The 5,000 Fingers of Dr. T.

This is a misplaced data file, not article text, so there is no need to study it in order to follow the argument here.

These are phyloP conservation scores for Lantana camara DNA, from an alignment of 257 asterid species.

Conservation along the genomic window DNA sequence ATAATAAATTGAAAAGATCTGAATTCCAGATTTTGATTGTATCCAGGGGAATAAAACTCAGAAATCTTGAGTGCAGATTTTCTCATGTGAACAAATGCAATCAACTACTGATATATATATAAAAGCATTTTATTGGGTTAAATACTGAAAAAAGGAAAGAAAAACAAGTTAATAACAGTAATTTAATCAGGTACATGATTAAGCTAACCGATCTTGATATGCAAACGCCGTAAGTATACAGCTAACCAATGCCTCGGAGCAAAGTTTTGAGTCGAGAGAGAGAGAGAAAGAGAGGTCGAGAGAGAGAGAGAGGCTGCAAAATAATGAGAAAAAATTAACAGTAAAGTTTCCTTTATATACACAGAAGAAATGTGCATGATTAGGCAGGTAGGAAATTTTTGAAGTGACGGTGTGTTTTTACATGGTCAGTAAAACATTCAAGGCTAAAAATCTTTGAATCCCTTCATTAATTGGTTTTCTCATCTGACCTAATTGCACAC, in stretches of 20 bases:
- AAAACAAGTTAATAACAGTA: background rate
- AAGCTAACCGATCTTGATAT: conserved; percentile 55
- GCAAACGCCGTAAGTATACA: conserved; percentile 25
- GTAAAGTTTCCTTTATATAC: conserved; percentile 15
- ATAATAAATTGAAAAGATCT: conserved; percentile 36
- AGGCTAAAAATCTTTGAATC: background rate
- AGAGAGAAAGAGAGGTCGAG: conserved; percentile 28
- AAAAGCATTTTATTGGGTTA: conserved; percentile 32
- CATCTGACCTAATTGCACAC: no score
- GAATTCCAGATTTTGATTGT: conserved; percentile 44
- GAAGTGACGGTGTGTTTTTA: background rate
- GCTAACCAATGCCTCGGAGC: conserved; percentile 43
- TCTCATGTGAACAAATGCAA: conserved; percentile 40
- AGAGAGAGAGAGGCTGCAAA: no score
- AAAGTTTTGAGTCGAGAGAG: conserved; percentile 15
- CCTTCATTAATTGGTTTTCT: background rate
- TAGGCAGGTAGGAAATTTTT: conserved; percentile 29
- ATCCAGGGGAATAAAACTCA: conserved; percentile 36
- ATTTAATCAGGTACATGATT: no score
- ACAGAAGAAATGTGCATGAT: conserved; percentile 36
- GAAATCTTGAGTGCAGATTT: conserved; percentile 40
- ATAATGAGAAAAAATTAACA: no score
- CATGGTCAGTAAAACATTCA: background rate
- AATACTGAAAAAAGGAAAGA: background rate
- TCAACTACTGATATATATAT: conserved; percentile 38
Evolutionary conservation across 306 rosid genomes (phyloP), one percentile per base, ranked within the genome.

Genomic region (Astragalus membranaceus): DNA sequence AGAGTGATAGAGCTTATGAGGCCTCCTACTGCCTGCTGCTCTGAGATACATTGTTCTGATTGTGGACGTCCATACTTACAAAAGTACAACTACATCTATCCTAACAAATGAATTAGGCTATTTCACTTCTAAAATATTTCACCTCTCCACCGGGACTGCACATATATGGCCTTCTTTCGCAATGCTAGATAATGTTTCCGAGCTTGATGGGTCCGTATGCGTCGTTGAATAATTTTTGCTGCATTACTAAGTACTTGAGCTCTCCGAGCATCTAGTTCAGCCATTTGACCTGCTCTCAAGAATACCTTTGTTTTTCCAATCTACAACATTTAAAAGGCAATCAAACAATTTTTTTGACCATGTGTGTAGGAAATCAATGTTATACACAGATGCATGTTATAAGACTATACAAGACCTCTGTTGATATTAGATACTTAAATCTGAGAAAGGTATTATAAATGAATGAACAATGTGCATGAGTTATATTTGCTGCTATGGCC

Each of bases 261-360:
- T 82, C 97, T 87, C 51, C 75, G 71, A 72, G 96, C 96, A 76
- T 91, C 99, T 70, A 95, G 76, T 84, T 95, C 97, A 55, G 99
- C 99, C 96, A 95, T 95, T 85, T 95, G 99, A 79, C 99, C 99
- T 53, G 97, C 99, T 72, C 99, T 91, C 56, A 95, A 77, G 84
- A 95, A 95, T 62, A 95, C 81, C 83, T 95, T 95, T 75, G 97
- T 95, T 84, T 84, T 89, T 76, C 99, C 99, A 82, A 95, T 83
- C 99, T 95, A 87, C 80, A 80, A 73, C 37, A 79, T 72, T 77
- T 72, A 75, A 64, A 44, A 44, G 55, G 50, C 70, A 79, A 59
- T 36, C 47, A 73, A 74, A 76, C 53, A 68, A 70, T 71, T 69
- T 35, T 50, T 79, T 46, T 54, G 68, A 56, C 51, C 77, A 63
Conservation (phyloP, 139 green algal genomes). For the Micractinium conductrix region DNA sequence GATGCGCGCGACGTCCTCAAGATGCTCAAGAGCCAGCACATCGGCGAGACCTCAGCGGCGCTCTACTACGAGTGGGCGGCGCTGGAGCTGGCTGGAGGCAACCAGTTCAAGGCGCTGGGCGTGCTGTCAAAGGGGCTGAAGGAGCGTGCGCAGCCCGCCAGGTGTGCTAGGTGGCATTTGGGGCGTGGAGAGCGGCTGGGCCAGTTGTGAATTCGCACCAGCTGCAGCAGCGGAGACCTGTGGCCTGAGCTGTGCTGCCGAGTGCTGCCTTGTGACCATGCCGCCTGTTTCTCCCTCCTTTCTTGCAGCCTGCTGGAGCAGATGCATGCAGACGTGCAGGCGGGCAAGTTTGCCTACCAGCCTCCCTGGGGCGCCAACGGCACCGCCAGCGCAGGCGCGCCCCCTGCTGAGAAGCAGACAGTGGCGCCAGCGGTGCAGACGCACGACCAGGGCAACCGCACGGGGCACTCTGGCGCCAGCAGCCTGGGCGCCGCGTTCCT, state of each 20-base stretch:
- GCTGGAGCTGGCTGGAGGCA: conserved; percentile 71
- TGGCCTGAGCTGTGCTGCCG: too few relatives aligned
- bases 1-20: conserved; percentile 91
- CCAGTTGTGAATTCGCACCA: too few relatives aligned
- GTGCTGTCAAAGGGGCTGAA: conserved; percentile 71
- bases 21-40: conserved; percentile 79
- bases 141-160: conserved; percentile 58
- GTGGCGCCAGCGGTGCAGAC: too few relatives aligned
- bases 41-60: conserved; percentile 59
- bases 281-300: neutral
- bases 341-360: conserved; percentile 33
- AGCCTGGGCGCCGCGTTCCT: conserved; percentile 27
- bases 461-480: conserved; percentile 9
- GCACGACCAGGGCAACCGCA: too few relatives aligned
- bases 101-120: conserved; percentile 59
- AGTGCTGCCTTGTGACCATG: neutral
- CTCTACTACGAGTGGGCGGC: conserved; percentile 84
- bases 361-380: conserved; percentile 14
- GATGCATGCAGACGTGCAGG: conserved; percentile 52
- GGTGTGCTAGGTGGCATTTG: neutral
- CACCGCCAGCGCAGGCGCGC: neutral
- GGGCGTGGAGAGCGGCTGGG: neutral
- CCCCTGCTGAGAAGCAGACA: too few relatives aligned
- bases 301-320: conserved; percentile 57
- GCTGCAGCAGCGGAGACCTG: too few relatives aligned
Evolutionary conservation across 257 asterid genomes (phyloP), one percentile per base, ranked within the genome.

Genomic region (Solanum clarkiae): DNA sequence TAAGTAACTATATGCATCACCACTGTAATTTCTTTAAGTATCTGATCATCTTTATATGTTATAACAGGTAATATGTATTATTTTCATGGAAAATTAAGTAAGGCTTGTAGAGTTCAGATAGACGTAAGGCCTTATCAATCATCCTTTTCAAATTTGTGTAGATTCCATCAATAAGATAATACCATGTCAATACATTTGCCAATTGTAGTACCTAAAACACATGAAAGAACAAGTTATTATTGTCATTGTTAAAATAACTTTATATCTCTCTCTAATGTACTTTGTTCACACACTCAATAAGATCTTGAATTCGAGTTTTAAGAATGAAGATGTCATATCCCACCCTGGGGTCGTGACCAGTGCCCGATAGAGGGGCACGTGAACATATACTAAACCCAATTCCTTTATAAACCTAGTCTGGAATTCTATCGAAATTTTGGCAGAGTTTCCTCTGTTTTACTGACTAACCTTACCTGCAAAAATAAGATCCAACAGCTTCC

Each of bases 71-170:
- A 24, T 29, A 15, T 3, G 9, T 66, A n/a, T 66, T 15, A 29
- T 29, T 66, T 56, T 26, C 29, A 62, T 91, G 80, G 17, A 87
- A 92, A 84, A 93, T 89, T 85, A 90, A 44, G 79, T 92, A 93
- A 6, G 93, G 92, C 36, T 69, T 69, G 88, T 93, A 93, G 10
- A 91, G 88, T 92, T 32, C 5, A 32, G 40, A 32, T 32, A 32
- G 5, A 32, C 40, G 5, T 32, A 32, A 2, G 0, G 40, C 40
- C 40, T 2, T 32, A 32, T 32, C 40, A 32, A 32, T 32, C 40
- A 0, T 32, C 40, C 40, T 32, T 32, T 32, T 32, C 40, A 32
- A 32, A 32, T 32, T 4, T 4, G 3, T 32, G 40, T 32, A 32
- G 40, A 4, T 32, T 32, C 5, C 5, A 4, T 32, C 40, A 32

One of the most underrated of all children’s fantasies, and conceivably the most interesting movie that Stanley Kramer ever produced. Dr. Seuss wrote the screenplay (with Alan Scott); his wartime buddy Carl Foreman was originally supposed to direct, but the Hollywood witch-hunts soon made this impossible, and Roy Rowland took Foreman’s place. The plot basically consists of the florid nightmare of a ten-year-old boy (Tommy Rettig) about his authoritarian and vaguely foreign piano teacher (Hans Conried); in the dream, the piano teacher forces 500 boys to play his monotonous exercise on a continuous keyboard located in his gargantuan palace, while the boy’s mother is locked, hypnotized, in a gilded cage. Dr. Seuss originally wrote the part of an elderly plumber who befriends the boy for Karl Malden, but “commerce” intervened, and Kramer insisted on using radio star Peter Lind Hayes instead, with Hayes’s partner Mary Healy as the mother. Despite these and other problems–the film proved to be a financial disaster–the film remains a unique and truly imaginative wonder, fascinating both ideologically as an expression of its period (1953) and aesthetically as a very inventive form of delirium. Cinematographer Franz Planer, production designer Rudolph Sternad, and choreographer Eugene Loring all made astonishing contributions–their dungeon ballet, with an assist from Dr. Seuss, is a particular high point–and Frederick Hollander furnished the score; the use of Technicolor is especially impressive. If you’ve never seen this before, prepare to have your mind blown. (Film Center, Art Institute, Columbus Drive at Jackson, Thursday, July 21, 8:00, 443-3737)

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